Editor’s note: This Lent season, Bread Blog is running a series of devotionals written by staff, alumni, and friends of the San Francisco Theological Seminary, which is affiliated with the Presbyterian Church (U.S.A).
By Brooklynn Smith
Last night, my youth group and I discussed the fruits of the spirit. We were diving into the tension between the freedom we have in Christ and the behavior expected of followers of Christ. We noticed together that we tend to make assessments of people’s values based on our interactions with them. We assume, for instance, that someone who is grumpy and demanding in line at the coffee shop is not a very patient person (or maybe they are just having a bad day). Someone who holds the door open for a stranger with hands full is probably kind. And so on, we worked our way through this list, skipping about, ending on “Faithfulness.”
We often talk in youth group about the relative unpopularity of being a Christian in this neck of the woods. We have discussed the ways Christians have failed the world God loves, and how a few people have given a bad reputation for the whole. And so we endeavor to find ways to embody our Christian faith in school, on the lacrosse field, and at home with our family.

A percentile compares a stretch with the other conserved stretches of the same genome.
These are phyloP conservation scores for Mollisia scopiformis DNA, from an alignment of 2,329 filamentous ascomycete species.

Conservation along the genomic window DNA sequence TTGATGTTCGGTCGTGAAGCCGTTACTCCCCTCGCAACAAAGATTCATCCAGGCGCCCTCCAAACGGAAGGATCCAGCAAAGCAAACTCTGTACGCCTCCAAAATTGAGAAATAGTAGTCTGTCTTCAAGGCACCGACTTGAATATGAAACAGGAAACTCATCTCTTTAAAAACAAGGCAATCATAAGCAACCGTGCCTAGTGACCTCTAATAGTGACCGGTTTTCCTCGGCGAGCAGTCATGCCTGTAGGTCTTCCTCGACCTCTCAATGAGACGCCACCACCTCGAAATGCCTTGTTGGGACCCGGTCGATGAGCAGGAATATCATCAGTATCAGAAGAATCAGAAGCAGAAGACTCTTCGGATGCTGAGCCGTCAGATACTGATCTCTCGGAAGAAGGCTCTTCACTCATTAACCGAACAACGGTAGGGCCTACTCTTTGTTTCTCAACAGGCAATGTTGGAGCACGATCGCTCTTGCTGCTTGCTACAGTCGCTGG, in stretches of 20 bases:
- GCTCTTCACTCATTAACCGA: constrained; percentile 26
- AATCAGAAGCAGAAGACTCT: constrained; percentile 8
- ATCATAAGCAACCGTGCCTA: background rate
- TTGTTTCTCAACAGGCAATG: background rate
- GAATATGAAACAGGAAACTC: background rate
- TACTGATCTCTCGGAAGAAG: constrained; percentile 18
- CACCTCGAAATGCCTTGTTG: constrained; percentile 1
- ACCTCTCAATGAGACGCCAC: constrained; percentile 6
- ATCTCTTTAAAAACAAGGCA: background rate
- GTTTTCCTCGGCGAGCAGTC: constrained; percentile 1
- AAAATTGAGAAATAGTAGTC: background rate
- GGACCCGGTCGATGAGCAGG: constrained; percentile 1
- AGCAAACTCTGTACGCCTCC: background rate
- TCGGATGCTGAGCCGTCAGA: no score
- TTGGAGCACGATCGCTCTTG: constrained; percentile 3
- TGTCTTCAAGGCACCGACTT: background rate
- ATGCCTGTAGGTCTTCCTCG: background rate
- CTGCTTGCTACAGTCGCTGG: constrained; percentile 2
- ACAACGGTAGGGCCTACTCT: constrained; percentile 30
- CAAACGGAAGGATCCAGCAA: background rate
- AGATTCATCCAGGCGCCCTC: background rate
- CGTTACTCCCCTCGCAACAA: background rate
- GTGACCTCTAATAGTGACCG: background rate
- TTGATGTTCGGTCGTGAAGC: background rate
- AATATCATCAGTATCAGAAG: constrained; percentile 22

I was struck by Galatians 5:23: There is no law against “love, joy, peace, patience, kindness, generosity, faithfulness, gentleness, and self-control”. No matter how unpopular being a Christian may be, these values are unlikely to cause problems at school. For those of us in other places of life, I venture to encourage the same – especially those of us actively engaged in the struggle for justice, freedom, and peace.
There is no law against love. Legislation cannot steal my joy. Congress cannot interrupt my eternal peace. Politicians can try, but they cannot ban my patience in the coffee line. Immigration laws cannot keep me from being kind to the stranger, or generous to the refugee. Disappointment in my fellow citizens will not diminish my faithfulness to living the Gospel. In the midst of weaponized religion I can maintain my gentleness. When greed is expected I can use self-control. And all these things are not due to my abilities, but because of the Spirit who lives within me.
Why the Psalm at the beginning? Because when I fail to live out these fruits of the Spirit, God does not expect self-negating acts or sacrifice. God opens my ears to the struggle of others and how I have let them down. God opens my ears to hear the ways I have wounded my life and the lives of others, and God is gracious to renew me and enable me to grow in love.
May God open our ears, and grow in us a garden to sustain the struggle for justice.
Brooklynn Smith is a master of divinity student at the San Francisco Theological Seminary.